Sensors, data and automation will increasingly define construction projects – as well as cityscapes
There are more than 1,000 ongoing smart city projects around the world right now. Sensors, data and automation will increasingly define construction projects, as well as cityscapes. The emergence of the connected city leads to many new possibilities – and challenges . For example, how do you integrate and leverage smart features? How do you safeguard personal data? What about creating a seamless interaction between various systems, including individual buildings and city infrastructure (such as transport and energy systems)?
I advise several blockchain companies and follow the evolving ecosystem closely. From personal experience it is clear that blockchain is about much more than cryptocurrencies and payment services. By 2020, there will be 600 recognised smart cities around the world and blockchain can underpin many, if not most, of the processes that will make those cityscapes smart.
The question becomes: if blockchain is going to be the foundation of smart cities, what does that mean for construction and real estate companies?
The growing cityscape
More than half the world’s population now lives in cities. Before the middle of the century, that number will jump to two-thirds.
While cities account for the bulk of many countries’ economies, they also present administrative, organisational, logistical, social and environmental challenges.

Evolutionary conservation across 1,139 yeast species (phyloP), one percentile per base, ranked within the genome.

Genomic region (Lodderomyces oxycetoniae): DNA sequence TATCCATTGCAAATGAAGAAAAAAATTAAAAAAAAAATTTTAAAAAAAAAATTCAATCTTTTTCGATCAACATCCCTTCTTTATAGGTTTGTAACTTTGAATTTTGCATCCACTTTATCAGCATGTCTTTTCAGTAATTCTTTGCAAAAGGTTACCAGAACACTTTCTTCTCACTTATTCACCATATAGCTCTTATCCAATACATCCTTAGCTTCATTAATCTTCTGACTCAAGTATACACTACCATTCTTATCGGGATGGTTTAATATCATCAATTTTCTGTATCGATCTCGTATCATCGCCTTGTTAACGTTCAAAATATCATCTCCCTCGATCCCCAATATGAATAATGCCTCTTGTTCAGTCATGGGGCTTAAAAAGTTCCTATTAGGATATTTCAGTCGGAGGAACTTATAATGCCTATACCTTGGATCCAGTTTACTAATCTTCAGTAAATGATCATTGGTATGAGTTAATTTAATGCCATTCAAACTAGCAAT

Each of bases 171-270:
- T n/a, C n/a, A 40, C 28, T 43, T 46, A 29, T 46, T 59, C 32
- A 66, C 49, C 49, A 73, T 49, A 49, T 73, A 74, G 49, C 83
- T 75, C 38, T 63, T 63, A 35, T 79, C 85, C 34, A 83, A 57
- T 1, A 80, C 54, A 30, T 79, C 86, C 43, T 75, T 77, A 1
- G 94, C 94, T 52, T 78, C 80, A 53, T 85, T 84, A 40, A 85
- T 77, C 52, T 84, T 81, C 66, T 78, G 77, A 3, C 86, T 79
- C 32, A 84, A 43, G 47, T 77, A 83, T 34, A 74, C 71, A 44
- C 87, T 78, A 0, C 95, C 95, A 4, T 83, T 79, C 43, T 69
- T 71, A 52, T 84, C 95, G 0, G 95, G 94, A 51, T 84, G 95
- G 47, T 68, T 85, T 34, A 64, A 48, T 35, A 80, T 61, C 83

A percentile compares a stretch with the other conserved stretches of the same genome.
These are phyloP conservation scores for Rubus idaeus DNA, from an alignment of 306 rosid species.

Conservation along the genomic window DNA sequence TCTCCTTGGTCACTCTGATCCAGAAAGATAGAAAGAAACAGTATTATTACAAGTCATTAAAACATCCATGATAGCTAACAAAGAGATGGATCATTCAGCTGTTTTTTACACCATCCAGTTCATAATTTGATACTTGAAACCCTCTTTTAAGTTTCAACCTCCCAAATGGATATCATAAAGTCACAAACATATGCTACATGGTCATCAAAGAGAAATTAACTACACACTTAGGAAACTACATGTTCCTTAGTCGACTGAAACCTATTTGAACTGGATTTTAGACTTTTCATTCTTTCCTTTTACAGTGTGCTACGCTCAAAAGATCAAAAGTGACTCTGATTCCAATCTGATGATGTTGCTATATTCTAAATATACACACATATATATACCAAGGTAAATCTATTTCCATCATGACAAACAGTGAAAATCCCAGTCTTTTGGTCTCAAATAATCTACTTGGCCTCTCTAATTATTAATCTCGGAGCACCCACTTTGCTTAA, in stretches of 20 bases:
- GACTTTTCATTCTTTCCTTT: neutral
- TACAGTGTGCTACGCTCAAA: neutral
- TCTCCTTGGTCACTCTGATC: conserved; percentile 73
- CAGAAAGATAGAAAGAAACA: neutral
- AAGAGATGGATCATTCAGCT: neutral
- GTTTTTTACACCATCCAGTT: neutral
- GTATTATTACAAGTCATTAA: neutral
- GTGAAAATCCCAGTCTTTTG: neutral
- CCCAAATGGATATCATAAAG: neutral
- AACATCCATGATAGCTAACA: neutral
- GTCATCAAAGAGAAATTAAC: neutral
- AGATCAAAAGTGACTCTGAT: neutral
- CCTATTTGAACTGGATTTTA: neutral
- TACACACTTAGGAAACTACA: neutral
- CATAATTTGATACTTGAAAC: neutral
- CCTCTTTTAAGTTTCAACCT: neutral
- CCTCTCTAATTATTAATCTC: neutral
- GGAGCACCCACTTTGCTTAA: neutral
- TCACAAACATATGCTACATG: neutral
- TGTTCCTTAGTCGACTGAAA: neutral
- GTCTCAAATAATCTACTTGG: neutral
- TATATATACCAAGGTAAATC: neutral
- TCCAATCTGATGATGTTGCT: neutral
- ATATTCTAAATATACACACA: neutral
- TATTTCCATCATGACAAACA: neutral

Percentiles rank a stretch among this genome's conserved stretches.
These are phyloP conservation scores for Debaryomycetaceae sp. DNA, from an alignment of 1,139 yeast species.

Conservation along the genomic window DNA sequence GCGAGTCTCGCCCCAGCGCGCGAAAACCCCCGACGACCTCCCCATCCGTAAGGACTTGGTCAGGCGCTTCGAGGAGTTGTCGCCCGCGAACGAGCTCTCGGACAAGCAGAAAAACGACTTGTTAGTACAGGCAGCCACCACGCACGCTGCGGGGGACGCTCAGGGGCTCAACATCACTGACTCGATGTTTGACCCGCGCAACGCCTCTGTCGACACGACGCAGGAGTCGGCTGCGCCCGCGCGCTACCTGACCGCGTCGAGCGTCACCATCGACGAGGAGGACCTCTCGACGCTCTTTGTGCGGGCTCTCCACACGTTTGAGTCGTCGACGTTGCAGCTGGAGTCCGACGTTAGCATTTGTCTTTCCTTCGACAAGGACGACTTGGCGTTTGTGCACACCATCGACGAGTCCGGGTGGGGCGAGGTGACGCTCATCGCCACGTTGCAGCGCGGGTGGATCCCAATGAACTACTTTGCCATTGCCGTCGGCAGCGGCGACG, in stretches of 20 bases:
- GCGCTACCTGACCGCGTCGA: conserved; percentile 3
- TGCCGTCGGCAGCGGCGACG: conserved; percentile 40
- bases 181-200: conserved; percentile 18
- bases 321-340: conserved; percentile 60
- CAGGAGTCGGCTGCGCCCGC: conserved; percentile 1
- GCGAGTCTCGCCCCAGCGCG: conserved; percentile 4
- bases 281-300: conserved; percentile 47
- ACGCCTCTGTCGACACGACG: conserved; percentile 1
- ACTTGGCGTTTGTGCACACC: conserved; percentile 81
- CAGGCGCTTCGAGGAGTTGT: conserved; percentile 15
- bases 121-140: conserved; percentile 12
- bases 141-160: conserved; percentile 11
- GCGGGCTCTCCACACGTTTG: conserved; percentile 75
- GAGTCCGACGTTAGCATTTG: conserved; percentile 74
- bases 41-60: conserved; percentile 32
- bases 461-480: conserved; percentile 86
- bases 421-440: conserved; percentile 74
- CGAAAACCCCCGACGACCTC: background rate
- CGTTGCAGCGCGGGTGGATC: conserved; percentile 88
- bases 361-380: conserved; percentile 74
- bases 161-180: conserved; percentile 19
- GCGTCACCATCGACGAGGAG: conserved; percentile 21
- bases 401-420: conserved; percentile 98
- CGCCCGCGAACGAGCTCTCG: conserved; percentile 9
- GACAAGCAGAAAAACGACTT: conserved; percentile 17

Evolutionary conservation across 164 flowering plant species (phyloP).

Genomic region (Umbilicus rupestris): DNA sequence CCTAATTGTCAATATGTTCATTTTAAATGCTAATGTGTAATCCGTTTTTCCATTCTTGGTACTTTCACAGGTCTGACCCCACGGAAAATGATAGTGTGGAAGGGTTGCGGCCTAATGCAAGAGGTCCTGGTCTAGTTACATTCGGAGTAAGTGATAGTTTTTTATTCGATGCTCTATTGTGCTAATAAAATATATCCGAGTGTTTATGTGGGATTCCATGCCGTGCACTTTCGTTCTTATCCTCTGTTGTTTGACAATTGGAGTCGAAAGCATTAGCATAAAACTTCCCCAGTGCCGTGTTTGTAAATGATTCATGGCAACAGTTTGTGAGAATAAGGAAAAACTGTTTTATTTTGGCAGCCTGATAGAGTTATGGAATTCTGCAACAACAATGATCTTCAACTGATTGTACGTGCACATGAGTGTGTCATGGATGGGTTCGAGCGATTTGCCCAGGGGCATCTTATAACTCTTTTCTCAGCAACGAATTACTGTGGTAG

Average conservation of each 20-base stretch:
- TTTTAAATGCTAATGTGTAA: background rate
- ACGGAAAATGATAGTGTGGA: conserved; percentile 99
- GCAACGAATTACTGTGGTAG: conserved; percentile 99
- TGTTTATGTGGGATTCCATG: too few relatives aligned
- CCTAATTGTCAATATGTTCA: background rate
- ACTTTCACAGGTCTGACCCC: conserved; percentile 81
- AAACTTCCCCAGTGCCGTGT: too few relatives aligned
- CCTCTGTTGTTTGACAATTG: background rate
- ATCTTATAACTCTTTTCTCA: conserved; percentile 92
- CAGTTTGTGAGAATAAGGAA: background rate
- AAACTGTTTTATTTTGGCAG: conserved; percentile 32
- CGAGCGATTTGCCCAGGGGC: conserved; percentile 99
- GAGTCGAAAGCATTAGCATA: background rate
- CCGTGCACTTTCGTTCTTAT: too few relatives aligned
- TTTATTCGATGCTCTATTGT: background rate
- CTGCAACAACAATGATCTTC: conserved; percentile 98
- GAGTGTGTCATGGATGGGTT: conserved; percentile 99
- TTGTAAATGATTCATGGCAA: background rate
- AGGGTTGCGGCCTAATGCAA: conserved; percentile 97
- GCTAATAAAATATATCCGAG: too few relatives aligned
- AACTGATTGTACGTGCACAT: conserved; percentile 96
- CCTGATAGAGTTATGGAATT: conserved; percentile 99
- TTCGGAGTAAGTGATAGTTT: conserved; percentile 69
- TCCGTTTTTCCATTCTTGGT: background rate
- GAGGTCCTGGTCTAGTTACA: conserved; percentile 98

Smart cities that involve the use of information and communication technologies (ICT), as well as the Internet of Things (IoT) and other related technologies, have been heralded as the way to mitigate at least some of these issues.
However, smart city technologies like ICT and IoT come with their own conundrums. For example, how the various systems that ‘live’ within a smart city environment interact with each other and individuals. How does a smart building, for example, ‘talk’ with a driverless car, or know you, the passenger, have the right to enter, and let the vehicle through the outer gates? Or how does one automate and democratise the use of energy in a building, so that inhabitants can choose if they only want to use locally produced renewable energy?
The answer is that without efficient, protected data transfer and proper use of data, most smart city initiatives and technologies will fall short.